February 2, 2006

Technorati Profile

A Word by Any Other Meaning
Would Mean Something Else

BlogLogo2.jpgAccording to the Chicago Tribune, English Professor James Bosch of Calvin College has been attempting to get the OED to list his invented word: presticogitation. Not being registered to access the Trib’s story, I went to Chimes, the publication of Calvin College. Here’s what I found: “The English Department: the perspicacity and clever presticogitation of James Vanden Bosch, the friendly modernist swagger [read: an amiable James Joyce] of Chip Pollard, the desert-dry humor and witty sarcasm of Dean Ward, the intellectual fortitude and Solzhenitsian dignity of Ed Ericson, the tranquil Coleridgian ‘Frost at Midnight’ gentleness of John Netland… and we could go on.” What’s in a word? Ask James Bosch to find out.

Muslims Ticked Off about Cartoon—
No Protection from Satire?

Images of Muhammad as depicted by Danish cartoonists last September in a Danish newspaper and reprinted by a Norwegian magazine have drawn thousands of protesters into the streets of Gaza City, Baghdad, and Yemen. Saudi Arabia has removed its ambassador in Copenhagen. Libya closed its embassy. Islamic law and tradition consider images of Muhammad and Allah as idolatrous. According to the London Times, six European newspapers have reprinted the images. The French tabloid Jyllands-Posten printed the headline: “We have the right to caricature God.” France Soir captured my sentiment with an annoyed Muhammad sitting with Buddha and a Christian God and a Jewish God. The Christain God says, “Don’t complain Muhammad, we’ve all been caricatured here.”

Later France Soir fired its managing editor and apologized for running the cartoon, according to a reported in the Guardian. The story also noted: “On Monday, gunmen from al-Aqsa Martyrs Brigarde briefly occupied the EU’s [European Union’s] office in the Gaza Strip, demanding that Denmark and Norway apologise.”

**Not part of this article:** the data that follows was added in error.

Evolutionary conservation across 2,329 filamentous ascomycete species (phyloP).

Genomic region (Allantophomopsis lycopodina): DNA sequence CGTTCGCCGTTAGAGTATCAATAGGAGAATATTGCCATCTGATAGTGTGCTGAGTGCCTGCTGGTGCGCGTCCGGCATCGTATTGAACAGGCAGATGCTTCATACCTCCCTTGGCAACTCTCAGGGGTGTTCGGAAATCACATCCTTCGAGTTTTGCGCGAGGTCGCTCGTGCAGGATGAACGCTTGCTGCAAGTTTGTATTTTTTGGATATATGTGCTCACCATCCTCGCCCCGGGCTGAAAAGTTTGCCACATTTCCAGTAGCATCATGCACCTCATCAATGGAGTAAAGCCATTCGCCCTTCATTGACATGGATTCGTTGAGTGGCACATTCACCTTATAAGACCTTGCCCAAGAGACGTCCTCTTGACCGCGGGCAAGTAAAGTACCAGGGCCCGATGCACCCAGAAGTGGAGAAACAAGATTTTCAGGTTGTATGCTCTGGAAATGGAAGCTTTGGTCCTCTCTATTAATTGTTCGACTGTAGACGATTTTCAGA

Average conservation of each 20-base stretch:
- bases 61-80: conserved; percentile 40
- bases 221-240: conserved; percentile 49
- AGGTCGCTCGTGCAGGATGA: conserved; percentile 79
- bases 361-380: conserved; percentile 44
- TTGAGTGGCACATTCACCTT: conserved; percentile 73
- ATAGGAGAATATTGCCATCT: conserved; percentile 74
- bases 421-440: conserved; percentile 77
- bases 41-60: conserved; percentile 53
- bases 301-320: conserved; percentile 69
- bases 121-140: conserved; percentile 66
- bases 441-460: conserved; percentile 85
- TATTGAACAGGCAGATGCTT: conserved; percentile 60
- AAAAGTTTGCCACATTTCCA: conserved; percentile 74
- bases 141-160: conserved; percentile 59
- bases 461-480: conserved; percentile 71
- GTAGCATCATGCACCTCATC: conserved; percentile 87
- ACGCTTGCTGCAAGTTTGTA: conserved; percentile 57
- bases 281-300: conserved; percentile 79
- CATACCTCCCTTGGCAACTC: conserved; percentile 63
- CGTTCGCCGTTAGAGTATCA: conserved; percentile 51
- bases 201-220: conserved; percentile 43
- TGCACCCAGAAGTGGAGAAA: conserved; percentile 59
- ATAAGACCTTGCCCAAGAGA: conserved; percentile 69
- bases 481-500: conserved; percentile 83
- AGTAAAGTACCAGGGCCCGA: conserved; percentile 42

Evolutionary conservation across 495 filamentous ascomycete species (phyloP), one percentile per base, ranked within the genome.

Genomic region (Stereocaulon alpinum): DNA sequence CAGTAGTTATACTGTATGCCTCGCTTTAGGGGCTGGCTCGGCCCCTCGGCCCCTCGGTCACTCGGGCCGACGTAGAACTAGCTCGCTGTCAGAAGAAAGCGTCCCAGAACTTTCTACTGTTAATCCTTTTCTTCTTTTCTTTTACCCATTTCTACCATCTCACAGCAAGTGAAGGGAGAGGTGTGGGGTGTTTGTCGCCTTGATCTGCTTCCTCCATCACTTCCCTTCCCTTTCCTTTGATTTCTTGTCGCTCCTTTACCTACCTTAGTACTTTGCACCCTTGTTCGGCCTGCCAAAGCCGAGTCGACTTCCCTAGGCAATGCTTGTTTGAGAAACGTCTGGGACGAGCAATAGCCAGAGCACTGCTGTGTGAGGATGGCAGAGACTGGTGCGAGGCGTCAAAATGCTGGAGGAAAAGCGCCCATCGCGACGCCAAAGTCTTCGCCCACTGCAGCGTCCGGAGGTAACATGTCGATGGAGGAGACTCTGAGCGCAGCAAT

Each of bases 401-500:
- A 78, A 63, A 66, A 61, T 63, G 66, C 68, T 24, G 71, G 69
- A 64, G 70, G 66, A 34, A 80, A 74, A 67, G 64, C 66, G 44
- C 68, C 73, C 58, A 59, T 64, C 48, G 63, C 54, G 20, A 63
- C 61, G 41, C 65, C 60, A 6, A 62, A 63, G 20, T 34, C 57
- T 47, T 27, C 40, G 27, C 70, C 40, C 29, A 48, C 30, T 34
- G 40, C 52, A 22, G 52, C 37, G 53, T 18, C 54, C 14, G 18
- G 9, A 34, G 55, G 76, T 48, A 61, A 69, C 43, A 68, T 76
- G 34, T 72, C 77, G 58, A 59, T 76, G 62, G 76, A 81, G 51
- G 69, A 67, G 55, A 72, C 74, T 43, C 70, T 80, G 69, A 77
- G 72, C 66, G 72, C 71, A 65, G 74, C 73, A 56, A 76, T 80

Additionally, last night, Editor-in-Chief of the Danish newspaper Jyllands Posten, Carsten Juste said: “The 12 cartoons…were not intended to be offensive, nor were they at variance with Danish law, but they have indisputably offended many Muslims, for which we apologize.”

Yet no one from the Muslim world protested in the streets when the Taliban destroyed two massive and ancient statues of Buddha in Iraq. Ironically most individuals—regardless of their cultural or religious affiliations—usually define freedom of expression with one additional word—my freedom of expression—and never our freedom of expression.

Did these individuals take to the streets when Orhan Pamuk was put on trial for “publicly denigrating Turkishness.” No. (See an “The Trials of Orhan Pamuk and Turkey” by Can V. Yeginsu in the Times Literary Supplement.

Writers Writing about Writing
Six year s ago, Alice McDermott wrote the following for Writer’s Chronicle: “I am happy to see fiction writers gainfully employed and serially published, but I am always hit with a wave of disappointment when a fiction writer I admire brings forth a book or an article about writing fiction.” The rest of what she has to say is worth reading and even re-reading.

Along a more sarcastic but sincere line, editor/writer Binyavanga Wainaina provides tips on how to write about Africa. “Some tips: Sunsets and starvation are good.” Before you get upset with the Kenyan writer, give his Granta essay a chance.

The Last Frey Stuff
I don’t care.


One Response to “”

  1. Nathan Says:

    For more on my presticogitation article, see http://www.nbierma.com/language/presticogitation.

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